I do not recommend hastily jumping into this without researching the details. Out of 254 counties in Texas, 60 counties are under this unit system of management. There have been other counties that have gotten into this and they decided, “Hey, this ain’t gonna work.” And then they changed back.
To answer the question as a candidate, my answer is I am in favor of letting the people vote on it if they go thru the correct validation process. Those advocating for this need to know that there is a large number of rural property owners in this county.
If and when this goes to the ballot, those advocating for it need to be prepared for opposition.
Changing to this unit system method requires adding another layer of management to county government. If this goes to a vote and it passes, I do respect the vote of the people.
QUESTION 2: In recent years, the escalating cost of healthcare for county employees and their dependants has become a major point of contention in county budget he arings. There have been numerous discussions and proposals to contain these rising expenditures. If elected or re-elected to the position of Lamar County Commissioner, what will be your resolution to this concern and would it include shifting any of the burden to the Affordable Care Act, which is just another pocket of the taxpayer?
KEITH MITCHELL – There are two concerns listed in the question. One has to do with health insurance, and the other has to do with the rising costs of health care.
On the health care issue, I think the county should promote healthy living. It’s a proven cost-reduction method for employees, and certain insurance coverage will offer better rates and lower prices.
With that, each adult is responsible for his or her personal health. Health care can be affordable. Instead of drinking soda pops, drink juice or milk. You know, we need to promote being healthy. Instead of a person purchasing tobacco or alcohol, buy fruit and vegetables.
You know, sickness and aging doesn’t have to be so expensive if you take better care of yourself. This does not fix the problem, but it is a beginning point for the employees.
On the health Insurance part of this, anytime the state or the U.S. government steps into the free market arena and manipulates taxes or regulates the supply and demand of services or products, the cost goes up.
On shifting the dollar burden to the Affordable Care Act, at this time I have little faith in the ability of the federal government’s Affordable Care Act to make any recommendations. What I personally resolve to do is promote and advocate for healthy living, and that will lower rates for health insurance.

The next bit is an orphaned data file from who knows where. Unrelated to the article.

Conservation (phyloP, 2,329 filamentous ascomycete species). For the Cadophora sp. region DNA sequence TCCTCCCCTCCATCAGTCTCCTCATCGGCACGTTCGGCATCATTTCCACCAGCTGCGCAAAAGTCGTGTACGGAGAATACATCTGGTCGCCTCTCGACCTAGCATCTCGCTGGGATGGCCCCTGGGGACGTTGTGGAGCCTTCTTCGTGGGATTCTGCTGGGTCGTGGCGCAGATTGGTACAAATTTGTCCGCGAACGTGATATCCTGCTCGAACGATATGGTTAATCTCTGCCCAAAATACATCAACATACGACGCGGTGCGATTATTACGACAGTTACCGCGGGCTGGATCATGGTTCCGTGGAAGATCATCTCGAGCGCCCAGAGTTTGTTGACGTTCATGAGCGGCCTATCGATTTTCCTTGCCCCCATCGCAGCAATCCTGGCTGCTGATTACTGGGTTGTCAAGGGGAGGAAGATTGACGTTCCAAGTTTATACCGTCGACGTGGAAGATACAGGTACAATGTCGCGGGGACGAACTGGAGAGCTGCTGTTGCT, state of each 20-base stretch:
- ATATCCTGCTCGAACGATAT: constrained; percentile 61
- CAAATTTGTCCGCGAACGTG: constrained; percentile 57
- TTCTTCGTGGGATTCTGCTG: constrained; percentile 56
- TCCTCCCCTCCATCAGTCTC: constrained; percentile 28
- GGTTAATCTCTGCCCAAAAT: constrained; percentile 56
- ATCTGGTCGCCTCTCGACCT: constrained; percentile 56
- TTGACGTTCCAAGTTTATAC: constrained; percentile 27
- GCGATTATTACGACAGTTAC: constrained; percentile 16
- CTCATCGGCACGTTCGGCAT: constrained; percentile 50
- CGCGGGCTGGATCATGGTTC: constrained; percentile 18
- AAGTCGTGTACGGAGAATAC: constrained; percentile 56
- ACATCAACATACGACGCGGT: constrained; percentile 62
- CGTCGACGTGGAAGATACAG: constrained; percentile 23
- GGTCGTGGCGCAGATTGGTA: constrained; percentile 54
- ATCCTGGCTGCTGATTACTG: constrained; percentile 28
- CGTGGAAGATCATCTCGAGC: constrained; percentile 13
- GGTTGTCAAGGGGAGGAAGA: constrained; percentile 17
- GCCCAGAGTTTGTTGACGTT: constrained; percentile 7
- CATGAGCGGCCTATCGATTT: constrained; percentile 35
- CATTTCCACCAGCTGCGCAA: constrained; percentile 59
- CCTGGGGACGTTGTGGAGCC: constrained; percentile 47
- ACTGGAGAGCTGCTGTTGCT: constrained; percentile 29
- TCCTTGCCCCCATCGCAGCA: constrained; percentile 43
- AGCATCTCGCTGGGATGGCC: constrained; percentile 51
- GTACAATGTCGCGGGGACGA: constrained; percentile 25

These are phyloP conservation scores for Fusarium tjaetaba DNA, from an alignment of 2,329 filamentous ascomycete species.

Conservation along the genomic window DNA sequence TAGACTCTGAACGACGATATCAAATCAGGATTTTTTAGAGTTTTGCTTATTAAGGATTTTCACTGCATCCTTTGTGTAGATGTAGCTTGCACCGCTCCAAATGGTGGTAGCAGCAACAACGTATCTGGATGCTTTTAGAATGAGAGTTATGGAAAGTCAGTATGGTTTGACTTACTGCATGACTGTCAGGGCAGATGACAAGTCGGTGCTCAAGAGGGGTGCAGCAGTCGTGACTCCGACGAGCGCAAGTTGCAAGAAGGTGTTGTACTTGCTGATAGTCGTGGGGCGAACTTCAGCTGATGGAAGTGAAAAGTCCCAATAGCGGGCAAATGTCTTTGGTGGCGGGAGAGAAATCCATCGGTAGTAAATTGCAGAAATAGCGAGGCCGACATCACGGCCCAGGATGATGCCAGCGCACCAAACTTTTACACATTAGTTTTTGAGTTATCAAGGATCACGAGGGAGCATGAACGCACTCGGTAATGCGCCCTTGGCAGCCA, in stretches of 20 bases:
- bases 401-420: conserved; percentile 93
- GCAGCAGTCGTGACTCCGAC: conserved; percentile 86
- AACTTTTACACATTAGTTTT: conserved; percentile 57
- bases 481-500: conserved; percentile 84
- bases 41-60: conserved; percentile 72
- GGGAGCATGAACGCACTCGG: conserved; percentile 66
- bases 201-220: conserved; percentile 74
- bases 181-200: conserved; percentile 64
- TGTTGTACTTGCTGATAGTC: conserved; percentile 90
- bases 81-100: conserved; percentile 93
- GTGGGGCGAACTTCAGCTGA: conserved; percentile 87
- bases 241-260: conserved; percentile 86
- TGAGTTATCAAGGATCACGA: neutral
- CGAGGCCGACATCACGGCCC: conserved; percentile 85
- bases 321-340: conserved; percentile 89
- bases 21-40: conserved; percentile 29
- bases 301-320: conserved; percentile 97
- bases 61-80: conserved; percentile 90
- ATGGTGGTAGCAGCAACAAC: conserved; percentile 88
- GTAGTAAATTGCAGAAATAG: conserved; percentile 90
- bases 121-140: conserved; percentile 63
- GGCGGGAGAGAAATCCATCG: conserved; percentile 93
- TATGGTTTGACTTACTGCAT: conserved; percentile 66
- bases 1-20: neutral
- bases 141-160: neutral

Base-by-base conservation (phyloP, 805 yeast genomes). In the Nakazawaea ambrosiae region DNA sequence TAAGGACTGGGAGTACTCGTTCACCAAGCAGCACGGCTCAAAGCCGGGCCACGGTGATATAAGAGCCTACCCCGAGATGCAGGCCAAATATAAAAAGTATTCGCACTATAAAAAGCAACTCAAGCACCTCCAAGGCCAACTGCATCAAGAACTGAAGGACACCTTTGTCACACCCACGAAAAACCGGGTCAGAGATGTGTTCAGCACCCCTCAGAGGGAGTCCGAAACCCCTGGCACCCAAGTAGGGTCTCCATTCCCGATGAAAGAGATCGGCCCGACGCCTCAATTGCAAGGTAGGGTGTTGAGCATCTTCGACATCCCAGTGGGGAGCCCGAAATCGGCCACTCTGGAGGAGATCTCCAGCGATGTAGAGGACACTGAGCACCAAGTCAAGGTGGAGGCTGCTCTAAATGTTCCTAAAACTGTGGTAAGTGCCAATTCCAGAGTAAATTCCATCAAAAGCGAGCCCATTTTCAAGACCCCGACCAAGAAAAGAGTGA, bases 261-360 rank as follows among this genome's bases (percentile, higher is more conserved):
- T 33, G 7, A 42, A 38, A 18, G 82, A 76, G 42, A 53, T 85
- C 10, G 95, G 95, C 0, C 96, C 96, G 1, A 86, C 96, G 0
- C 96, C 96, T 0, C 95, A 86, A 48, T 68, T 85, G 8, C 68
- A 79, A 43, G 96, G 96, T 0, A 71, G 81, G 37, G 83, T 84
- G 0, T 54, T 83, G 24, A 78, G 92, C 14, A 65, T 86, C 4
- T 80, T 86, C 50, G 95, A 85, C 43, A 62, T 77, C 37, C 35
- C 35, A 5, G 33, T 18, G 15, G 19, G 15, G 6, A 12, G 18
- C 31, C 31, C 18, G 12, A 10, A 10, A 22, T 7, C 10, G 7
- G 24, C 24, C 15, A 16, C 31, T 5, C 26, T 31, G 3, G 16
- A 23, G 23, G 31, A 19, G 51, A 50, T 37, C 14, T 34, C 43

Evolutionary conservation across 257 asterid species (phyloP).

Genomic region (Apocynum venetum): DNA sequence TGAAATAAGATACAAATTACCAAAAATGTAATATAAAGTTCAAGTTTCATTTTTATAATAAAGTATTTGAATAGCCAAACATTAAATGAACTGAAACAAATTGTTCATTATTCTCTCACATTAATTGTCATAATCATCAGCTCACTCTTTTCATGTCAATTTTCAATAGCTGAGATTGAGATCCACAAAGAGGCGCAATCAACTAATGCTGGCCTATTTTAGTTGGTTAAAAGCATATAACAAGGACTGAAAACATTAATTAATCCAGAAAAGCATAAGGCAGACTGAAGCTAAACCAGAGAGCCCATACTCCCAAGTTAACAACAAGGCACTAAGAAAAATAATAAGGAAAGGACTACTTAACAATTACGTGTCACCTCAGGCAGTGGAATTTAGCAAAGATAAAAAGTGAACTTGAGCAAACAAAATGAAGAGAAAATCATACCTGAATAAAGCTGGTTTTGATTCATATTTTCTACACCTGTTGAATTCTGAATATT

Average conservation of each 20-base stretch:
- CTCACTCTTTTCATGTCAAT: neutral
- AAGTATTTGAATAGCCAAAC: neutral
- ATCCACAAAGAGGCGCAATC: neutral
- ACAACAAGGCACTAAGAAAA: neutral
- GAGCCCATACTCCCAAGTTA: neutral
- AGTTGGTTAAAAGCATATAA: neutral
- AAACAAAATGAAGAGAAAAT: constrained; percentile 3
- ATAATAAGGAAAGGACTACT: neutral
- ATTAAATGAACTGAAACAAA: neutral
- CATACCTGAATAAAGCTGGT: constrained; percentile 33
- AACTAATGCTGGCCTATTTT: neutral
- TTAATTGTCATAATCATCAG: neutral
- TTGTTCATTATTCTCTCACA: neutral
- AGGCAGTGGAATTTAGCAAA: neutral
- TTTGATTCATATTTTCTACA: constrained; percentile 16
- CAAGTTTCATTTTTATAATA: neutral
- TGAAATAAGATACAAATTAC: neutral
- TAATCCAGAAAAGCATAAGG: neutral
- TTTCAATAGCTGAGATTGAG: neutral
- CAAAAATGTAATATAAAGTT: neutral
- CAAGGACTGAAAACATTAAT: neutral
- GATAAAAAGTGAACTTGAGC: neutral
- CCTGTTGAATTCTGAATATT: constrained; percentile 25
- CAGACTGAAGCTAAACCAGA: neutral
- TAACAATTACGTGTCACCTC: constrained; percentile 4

B.J. MCCOY – Well, this has been a topic on the agenda of commissioners for several years. Some in the commissioners court would have you believe that insurance coverage blows the budget out of proportion. Some just didn’t want to put forth the effort of trying to get reasonable coverage.
We kept the same coverage for many years. Finally, last year, they went to accrual coverage through TACS, the Texas Association of Counties, and that lowered our costs quite a bit.
The commissioners court also told the employees, “Hey, y’all are going to pay a part.” So it’s not the county paying the whole coverage. The county is about 65 percent, the employees and dependents pay about 35 percent. So the employees are paying their part.
I’m kind of compassionate about it because if you say, “Hey, we’re taking away your insurance. You’re not covered,” that’s going to be pretty dramatic for those folks like my deputy, that had a baby that needed a kidney. And he had comp time and vacation time, and he donated one of his kidneys.
There’s other ways to pay for insurance., and that’s cutting costs. For instance, two or three commissioners work inmates out in the precincts. They’re getting more things done and taking a load off of the other two employees that they can do other things. You’re getting more bang for your buck.
As far as the other, I call it like it is — Obamacare. Look who adopted it. Look who wrote it up. But who read it? And who passed it? Most people think it’s going to be the failure of this country. And a lot of people think it’s gonna be like a bailout. For the insurance companies.
So, there’s a way of withholding this insurance for the county employees. When they were hired, that was part of the benefit package.
And one more thing, it’s a phase-out system. Your employees were hired at a certain date, employees will be offered insurance, and then you say, “Hey, you got to find insurance for your dependents, and we’ll eventually phase that out, and it will save some money for the county.”
By Charles Richards, eParisExtra
Charles Richards Charles Richards moved to Paris in 2004 after retiring from a 40-year career in journalism – the last 26 years as a news writer and sports writer with The Associated Press in Dallas and Washington, D.C. In mid-2004, The Paris News coaxed him out of retirement, and he began covering the police, court and regional beat for The Paris News. Then in early 2005, he was switched to coverage of a sharply divided Paris City Council. He was appointed by the City Council in 2006 to the 12-member City Charter Review Commission, which extensively rewrote the outmoded document. His writing awards include two first-place awards in statewide competition for feature writing. The most recent was his 2005 story on a Paris doctor’s startling use of leeches in a successful attempt to re-attach a man’s severed ear. Over his career, Richards’ interview subjects include Alabama Gov. George Wallace, President Bill Clinton, President George W. Bush, David Koresh, Arnold Palmer, Muhammad Ali and numerous other political and sports figures. He is an alumnus of Texas Tech, where he was editor of the school newspaper. He lives in Paris with his wife, Barbara, who is retired after 30 years as a teacher and high school counselor.